Modafinil for the treatment of fatigue in lung cancer V1.0
Modafinil for the treatment of fatigue in lung cancer: a multi-centre, randomised, double-blinded, placebo-controlled trial
University of Oxford
Fatigue is a persistent, subjective sense of tiredness, which interferes with a person??s ability to function. It is believed to be both the most common and the most distressing symptom experienced by those with cancer. Despite the magnitude of the problem, there has been inadequate research into the management of cancer-related fatigue. Central nervous system stimulants are the only class of drug established as being directly effective in relieving fatigue. Traditional stimulants, such as methylphenidate (Ritilin), can cause side-effects such as difficulty sleeping at night and anxiety. Modafinil is a relatively new stimulant with few side-effects. There is increasing evidence that modafinil can reduce fatigue in healthy individuals and patients with chronic, non-cancer conditions. No good quality studies have been published evaluating modafinil in patients with cancer, despite multiple calls for such research to be undertaken. We have recently completed a small study to determine the feasibility of undertaking a larger, high quality study to assess the effect of modafinil on cancer-related fatigue. Modafinil appeared to improve fatigue rapidly, and was not associated with serious side-effects. Ten out of fifteen patients chose to continue modafinil long term. However, the study was too small for definite conclusions to be drawn. This larger, definitive study, funded by a National Cancer Research Institute research award, will establish more clearly whether modafinil can improve fatigue in patients with lung cancer. Two hundred and six patients will be recruited fromfifteensites in England and Wales. Half the patients will take modafinil and the other half will take an inactive matched placebo for 28 days. The fatigue levels of the two groups will be compared. Confirmation that modafinil can relieve cancer-related fatigue could have a highly significant impact on the quality of life of the large cohort of patients suffering from this common and debilitating symptom.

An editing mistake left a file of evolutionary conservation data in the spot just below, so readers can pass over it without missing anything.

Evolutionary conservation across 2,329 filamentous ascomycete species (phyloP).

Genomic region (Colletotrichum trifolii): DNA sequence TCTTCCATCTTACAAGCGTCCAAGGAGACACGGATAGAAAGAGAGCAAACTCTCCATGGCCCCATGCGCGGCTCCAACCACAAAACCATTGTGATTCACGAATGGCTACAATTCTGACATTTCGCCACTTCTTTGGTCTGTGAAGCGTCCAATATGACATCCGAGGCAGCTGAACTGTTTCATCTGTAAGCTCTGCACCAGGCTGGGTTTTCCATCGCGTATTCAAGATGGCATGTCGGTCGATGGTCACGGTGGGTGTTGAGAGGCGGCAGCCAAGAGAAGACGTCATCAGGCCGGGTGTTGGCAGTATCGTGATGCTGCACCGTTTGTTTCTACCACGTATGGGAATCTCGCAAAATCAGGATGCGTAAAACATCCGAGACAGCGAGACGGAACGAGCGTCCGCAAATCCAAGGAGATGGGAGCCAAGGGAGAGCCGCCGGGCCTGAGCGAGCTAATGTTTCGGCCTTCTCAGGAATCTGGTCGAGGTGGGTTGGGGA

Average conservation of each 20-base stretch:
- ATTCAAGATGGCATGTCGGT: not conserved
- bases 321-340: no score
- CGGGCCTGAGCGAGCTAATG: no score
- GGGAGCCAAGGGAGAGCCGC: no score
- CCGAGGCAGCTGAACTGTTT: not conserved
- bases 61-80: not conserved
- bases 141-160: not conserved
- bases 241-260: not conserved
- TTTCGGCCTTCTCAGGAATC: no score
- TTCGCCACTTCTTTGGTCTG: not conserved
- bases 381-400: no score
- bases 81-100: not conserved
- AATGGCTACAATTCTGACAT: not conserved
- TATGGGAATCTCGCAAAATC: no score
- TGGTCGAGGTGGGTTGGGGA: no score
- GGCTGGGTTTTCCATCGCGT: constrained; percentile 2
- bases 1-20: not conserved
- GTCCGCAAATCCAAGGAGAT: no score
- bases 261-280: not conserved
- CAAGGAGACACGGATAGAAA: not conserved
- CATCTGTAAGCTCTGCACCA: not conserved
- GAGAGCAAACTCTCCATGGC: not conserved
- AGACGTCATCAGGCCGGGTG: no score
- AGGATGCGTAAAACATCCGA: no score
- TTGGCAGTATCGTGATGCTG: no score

South Central - Oxford A Research Ethics Committee
Date of REC Opinion
29 Jan 2009
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